My finch constantly ate, but he wasted away?
If your bird constantly eats, I guarantee you the bird is sick! This is called "Going Light". Veterinarians do not even know the answer to this question. Here are some things that can trigger going light: enteritis; liver, kidney, respiratory infections; worms; cancer; parasites; malnutrition; baby birds introduced to hard seed too soon; bad water; bad seed or an abrupt diet change. It is critical that you catch the bird in the early stages. Waiting greatly lessens your chances of saving the bird. Vital organs can be damaged so severely that it will be impossible to save the bird. Place the bird in a hospital cage and call for an appointment with your vet.
Why should I use Trace Minerals in my birds diet?
Many breeders maintain that the "Going Light" disease is NOT a disease, but a nutritional deficiency caused by the gut shutting down, making it impossible for the digestive system to absorb the nutrients that they are feeding their birds. Most nutritionists agree that trace minerals are vital to good health. Because Goulds are very "Picky Eaters" I use trace minerals as another insurance policy to guarantee their good health. You can not overdose with them. Excess minerals will pass through your birds system.
Can I use Ronex throughout the breeding season?
Yes, Ronex can be used with chicks in the nest.
Why are the eggs not hatching?
Consider any of the following reasons: unsuccessful copulation, parents too old, parents temporarily or permanently infertile, conditions too dry, clutch was allowed to go cold at sometime during the incubation, fungal or bacterial infection and dietary deficiency in the parent birds. In my experience I have found the most common reason is the latter. Refer to Diet article for more complete explanation.
Why are my birds "dead in shell"?
Dead in shell can be caused by a number of different problems. A careful examination of the egg is necessary to know at which point in the development of the embryo the chick died. Embryos dead in the shell are also commonly caused by a deficiency of iodine. Once supplementation begins, my own experience has shown a drop from as high as an 80% mortality rate to a rate of less than 10%. Very little iodine is needed, but that trace amount is crucial to life.
Why are my hens egg shells so soft?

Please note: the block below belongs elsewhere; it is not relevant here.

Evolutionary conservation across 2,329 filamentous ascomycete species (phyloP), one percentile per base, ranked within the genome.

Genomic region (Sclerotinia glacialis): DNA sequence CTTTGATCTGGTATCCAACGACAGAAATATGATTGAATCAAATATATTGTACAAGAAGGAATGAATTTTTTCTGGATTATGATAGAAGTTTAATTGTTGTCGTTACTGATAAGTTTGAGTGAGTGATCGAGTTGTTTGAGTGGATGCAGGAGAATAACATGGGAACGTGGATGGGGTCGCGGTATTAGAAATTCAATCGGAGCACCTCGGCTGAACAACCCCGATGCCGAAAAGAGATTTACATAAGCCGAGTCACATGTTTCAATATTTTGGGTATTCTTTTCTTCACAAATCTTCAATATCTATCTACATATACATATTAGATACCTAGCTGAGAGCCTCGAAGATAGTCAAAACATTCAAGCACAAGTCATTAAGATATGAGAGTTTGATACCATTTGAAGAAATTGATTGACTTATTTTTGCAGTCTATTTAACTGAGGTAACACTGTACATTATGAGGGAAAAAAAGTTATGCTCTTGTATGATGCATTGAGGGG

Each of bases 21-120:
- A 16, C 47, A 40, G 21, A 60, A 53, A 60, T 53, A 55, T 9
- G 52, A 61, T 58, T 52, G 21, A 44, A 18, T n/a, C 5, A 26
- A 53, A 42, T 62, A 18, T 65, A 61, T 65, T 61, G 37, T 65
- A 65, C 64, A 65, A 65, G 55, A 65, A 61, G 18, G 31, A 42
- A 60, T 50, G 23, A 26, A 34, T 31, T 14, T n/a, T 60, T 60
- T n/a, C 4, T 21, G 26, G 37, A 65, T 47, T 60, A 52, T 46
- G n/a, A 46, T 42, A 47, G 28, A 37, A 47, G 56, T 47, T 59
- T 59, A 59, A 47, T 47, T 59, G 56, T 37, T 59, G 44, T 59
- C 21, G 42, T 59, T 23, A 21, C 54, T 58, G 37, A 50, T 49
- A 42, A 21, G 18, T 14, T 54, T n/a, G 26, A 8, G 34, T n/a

Soft-shelled eggs, small clutches and soft bones are normally symptoms that will appear as a result of vitaminD3 deficiency. If your finches are housed outdoors in the sunlight, the ultraviolet rays of the sunlight shining on the skin will change a substance on the skin to vitamin D3. Refer to Robert Black’s article on lighting. I supplement my Gouldians with Calcium Plus to supplement vitaminD3 in their diets.
Why is my male sterile?
The most common reason for male sterility in birds is a deficiency of vitamin E while the male reproductive system is developing. Even if adequate quantities of vitamin E are supplied from that time on, the sterility is still permanent and irreversible. Zinc deficiency can also be a cause of male sterility. However, unlike vitamin E, in cases of sterility due to zinc deficiency, once adequate zinc is supplied in the diet, fertility will be restored.
How do I get rid of E.coli. in my birds?
How do you know it is making them sick? There are hundreds of different forms of E.coli, only a few of them are a problem (Enteropathogenic). Be very careful about blaming E.coli for your birds illness. If the E.coli is the problem, then special antibiotics are necessary (eg. Amoxycillin). The best thing you can do to control E.coli in an aviary is to have a good hygiene program. Bacteria cannot survive in clean environments.
Can I use Amtyl during the breeding season?
Amtyl should NOT be used with chicks in the nest. If the breeder is fighting a bacterial infection, the infection will bring the hen out of condition far faster than any antibiotic.
Should I treat my birds with Probotic after I use an antibiotic?
Some birds should be given a Probotic AFTER an antibiotic. All antibiotics will affect the normal gut bacteria to some degree. Probotic is composed of freeze dried bacteria which are normally found in the intestines. When added to water these bacteria come "alive" and return the conditions in the gut to normal. I recommend that a 5-7 day course of Probiotic be given after any antibiotic therapy. Because Probotic contains normal live bacteria, it MUST NOT be added to containing antibiotics (Amoxycillin) or antiseptics (Sparkle) as these will kill the good bacteria in Probotic.
Why did the hatchlings die in the nest?
Any of the following could be the reason; excessive heat or cold; male’s excessive nesting drive; fouling of the nest; nest invaded by ants or lice; night frights; immature parents; lethal factor due to genetic make-up; interference from humans, vermin, other birds or predators; insufficient or inappropriate diet. In my experience I have found the latter again to be the most common reason. However, if you are loosing your babies at the 10 to 14 days consider the information given on coccidiosous.
Why is my bird plucking her feathers?
Some females will pluck their breast as a natural part of the nest construction process. However, this is not the case with Gouldians. They do not use feathers in their nests. Boredom, stress, parasite infection or dietary deficiency are the most common reasons.
A viewer sent in this photo of her female with the following comments: " days after I placed my Gouldian together with her new mate, she started to pull her feathers out. I thought she was looking for nesting material but there was material in her cage. After six days she looked like this. I removed Her from the male and she quit. Her feathers have all grown back."
Why is my bird plucking her feathers?
The scaly face mite (Knemidokoptes pilae) is found primarily in Parakeets (Budgerigars), though it can turn up in canaries and finches, as well. The mite is found on the corner of the beak on either side, the vent and the legs, and can be diagnosed by identifying the clinical sign of their presence on the bird. This mite burrows in the shin, causing a powdery appearance. If you look closely, you will see a honey-comb pattern of holes in the skin, representing burrows and tunnels caused by the mites. See treatment for Scaly Face Mite.